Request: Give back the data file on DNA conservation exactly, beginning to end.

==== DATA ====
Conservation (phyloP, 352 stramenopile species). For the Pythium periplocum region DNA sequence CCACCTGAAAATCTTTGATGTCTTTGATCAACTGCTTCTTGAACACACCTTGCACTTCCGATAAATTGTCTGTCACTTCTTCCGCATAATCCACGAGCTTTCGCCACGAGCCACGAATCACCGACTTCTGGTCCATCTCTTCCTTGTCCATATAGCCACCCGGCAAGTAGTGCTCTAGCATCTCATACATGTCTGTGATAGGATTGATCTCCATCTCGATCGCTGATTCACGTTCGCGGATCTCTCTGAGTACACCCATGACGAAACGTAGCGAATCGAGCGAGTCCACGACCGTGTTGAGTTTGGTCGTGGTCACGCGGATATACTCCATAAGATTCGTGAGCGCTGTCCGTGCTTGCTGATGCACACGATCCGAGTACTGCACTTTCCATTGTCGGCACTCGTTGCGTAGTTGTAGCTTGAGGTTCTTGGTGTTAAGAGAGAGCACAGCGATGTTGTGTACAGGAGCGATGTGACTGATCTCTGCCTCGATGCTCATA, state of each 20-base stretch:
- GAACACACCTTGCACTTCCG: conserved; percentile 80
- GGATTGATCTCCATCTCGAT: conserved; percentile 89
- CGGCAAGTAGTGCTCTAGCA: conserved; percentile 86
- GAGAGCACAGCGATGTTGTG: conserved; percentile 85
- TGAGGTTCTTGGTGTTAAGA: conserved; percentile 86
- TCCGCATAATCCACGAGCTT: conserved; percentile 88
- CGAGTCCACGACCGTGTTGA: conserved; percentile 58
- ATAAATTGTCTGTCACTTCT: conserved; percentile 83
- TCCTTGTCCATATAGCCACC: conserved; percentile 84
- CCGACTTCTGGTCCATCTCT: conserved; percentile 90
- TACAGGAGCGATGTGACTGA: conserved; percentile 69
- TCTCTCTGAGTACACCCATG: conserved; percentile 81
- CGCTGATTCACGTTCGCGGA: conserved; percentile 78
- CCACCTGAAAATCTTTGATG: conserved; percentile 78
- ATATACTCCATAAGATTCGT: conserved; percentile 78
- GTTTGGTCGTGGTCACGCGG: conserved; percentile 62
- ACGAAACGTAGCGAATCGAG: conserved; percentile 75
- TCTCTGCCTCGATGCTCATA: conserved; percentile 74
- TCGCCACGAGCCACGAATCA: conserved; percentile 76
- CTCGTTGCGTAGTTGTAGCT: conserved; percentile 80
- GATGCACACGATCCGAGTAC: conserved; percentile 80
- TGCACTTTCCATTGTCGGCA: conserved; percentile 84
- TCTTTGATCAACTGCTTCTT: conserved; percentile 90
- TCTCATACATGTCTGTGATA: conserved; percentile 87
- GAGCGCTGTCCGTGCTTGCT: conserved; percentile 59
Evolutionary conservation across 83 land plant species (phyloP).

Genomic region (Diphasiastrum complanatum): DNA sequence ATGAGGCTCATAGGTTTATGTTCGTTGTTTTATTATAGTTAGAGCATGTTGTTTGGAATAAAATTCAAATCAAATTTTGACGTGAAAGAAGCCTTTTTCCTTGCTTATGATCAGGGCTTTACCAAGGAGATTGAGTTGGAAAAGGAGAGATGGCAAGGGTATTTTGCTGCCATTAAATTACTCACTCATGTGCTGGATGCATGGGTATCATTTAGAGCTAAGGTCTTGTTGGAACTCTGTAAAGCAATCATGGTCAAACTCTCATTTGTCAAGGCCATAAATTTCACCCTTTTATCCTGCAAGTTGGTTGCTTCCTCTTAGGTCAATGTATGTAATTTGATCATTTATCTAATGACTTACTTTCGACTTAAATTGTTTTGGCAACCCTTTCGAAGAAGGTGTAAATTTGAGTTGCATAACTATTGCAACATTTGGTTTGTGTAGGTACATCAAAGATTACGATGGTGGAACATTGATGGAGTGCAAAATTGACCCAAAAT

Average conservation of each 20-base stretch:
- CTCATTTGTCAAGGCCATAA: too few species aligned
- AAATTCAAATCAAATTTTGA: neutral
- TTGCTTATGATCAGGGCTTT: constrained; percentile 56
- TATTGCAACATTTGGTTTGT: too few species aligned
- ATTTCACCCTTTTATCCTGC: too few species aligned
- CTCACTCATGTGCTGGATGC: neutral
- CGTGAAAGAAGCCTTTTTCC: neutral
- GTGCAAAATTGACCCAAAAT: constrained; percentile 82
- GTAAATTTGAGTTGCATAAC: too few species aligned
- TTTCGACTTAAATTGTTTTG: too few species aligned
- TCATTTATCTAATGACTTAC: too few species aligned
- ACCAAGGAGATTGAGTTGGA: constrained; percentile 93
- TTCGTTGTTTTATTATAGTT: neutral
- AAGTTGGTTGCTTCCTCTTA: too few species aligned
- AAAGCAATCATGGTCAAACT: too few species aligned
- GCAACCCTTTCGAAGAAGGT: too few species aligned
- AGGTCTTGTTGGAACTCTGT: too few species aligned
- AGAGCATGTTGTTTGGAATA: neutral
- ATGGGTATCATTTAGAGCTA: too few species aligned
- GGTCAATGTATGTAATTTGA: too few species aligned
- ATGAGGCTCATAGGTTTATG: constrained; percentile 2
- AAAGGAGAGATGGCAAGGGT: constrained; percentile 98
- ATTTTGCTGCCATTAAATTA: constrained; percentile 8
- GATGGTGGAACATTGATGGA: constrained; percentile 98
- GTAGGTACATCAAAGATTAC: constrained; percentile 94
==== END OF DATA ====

Conservation (phyloP, 352 stramenopile species). For the Pythium periplocum region DNA sequence CCACCTGAAAATCTTTGATGTCTTTGATCAACTGCTTCTTGAACACACCTTGCACTTCCGATAAATTGTCTGTCACTTCTTCCGCATAATCCACGAGCTTTCGCCACGAGCCACGAATCACCGACTTCTGGTCCATCTCTTCCTTGTCCATATAGCCACCCGGCAAGTAGTGCTCTAGCATCTCATACATGTCTGTGATAGGATTGATCTCCATCTCGATCGCTGATTCACGTTCGCGGATCTCTCTGAGTACACCCATGACGAAACGTAGCGAATCGAGCGAGTCCACGACCGTGTTGAGTTTGGTCGTGGTCACGCGGATATACTCCATAAGATTCGTGAGCGCTGTCCGTGCTTGCTGATGCACACGATCCGAGTACTGCACTTTCCATTGTCGGCACTCGTTGCGTAGTTGTAGCTTGAGGTTCTTGGTGTTAAGAGAGAGCACAGCGATGTTGTGTACAGGAGCGATGTGACTGATCTCTGCCTCGATGCTCATA, state of each 20-base stretch:
- GAACACACCTTGCACTTCCG: conserved; percentile 80
- GGATTGATCTCCATCTCGAT: conserved; percentile 89
- CGGCAAGTAGTGCTCTAGCA: conserved; percentile 86
- GAGAGCACAGCGATGTTGTG: conserved; percentile 85
- TGAGGTTCTTGGTGTTAAGA: conserved; percentile 86
- TCCGCATAATCCACGAGCTT: conserved; percentile 88
- CGAGTCCACGACCGTGTTGA: conserved; percentile 58
- ATAAATTGTCTGTCACTTCT: conserved; percentile 83
- TCCTTGTCCATATAGCCACC: conserved; percentile 84
- CCGACTTCTGGTCCATCTCT: conserved; percentile 90
- TACAGGAGCGATGTGACTGA: conserved; percentile 69
- TCTCTCTGAGTACACCCATG: conserved; percentile 81
- CGCTGATTCACGTTCGCGGA: conserved; percentile 78
- CCACCTGAAAATCTTTGATG: conserved; percentile 78
- ATATACTCCATAAGATTCGT: conserved; percentile 78
- GTTTGGTCGTGGTCACGCGG: conserved; percentile 62
- ACGAAACGTAGCGAATCGAG: conserved; percentile 75
- TCTCTGCCTCGATGCTCATA: conserved; percentile 74
- TCGCCACGAGCCACGAATCA: conserved; percentile 76
- CTCGTTGCGTAGTTGTAGCT: conserved; percentile 80
- GATGCACACGATCCGAGTAC: conserved; percentile 80
- TGCACTTTCCATTGTCGGCA: conserved; percentile 84
- TCTTTGATCAACTGCTTCTT: conserved; percentile 90
- TCTCATACATGTCTGTGATA: conserved; percentile 87
- GAGCGCTGTCCGTGCTTGCT: conserved; percentile 59
Evolutionary conservation across 83 land plant species (phyloP).

Genomic region (Diphasiastrum complanatum): DNA sequence ATGAGGCTCATAGGTTTATGTTCGTTGTTTTATTATAGTTAGAGCATGTTGTTTGGAATAAAATTCAAATCAAATTTTGACGTGAAAGAAGCCTTTTTCCTTGCTTATGATCAGGGCTTTACCAAGGAGATTGAGTTGGAAAAGGAGAGATGGCAAGGGTATTTTGCTGCCATTAAATTACTCACTCATGTGCTGGATGCATGGGTATCATTTAGAGCTAAGGTCTTGTTGGAACTCTGTAAAGCAATCATGGTCAAACTCTCATTTGTCAAGGCCATAAATTTCACCCTTTTATCCTGCAAGTTGGTTGCTTCCTCTTAGGTCAATGTATGTAATTTGATCATTTATCTAATGACTTACTTTCGACTTAAATTGTTTTGGCAACCCTTTCGAAGAAGGTGTAAATTTGAGTTGCATAACTATTGCAACATTTGGTTTGTGTAGGTACATCAAAGATTACGATGGTGGAACATTGATGGAGTGCAAAATTGACCCAAAAT

Average conservation of each 20-base stretch:
- CTCATTTGTCAAGGCCATAA: too few species aligned
- AAATTCAAATCAAATTTTGA: neutral
- TTGCTTATGATCAGGGCTTT: constrained; percentile 56
- TATTGCAACATTTGGTTTGT: too few species aligned
- ATTTCACCCTTTTATCCTGC: too few species aligned
- CTCACTCATGTGCTGGATGC: neutral
- CGTGAAAGAAGCCTTTTTCC: neutral
- GTGCAAAATTGACCCAAAAT: constrained; percentile 82
- GTAAATTTGAGTTGCATAAC: too few species aligned
- TTTCGACTTAAATTGTTTTG: too few species aligned
- TCATTTATCTAATGACTTAC: too few species aligned
- ACCAAGGAGATTGAGTTGGA: constrained; percentile 93
- TTCGTTGTTTTATTATAGTT: neutral
- AAGTTGGTTGCTTCCTCTTA: too few species aligned
- AAAGCAATCATGGTCAAACT: too few species aligned
- GCAACCCTTTCGAAGAAGGT: too few species aligned
- AGGTCTTGTTGGAACTCTGT: too few species aligned
- AGAGCATGTTGTTTGGAATA: neutral
- ATGGGTATCATTTAGAGCTA: too few species aligned
- GGTCAATGTATGTAATTTGA: too few species aligned
- ATGAGGCTCATAGGTTTATG: constrained; percentile 2
- AAAGGAGAGATGGCAAGGGT: constrained; percentile 98
- ATTTTGCTGCCATTAAATTA: constrained; percentile 8
- GATGGTGGAACATTGATGGA: constrained; percentile 98
- GTAGGTACATCAAAGATTAC: constrained; percentile 94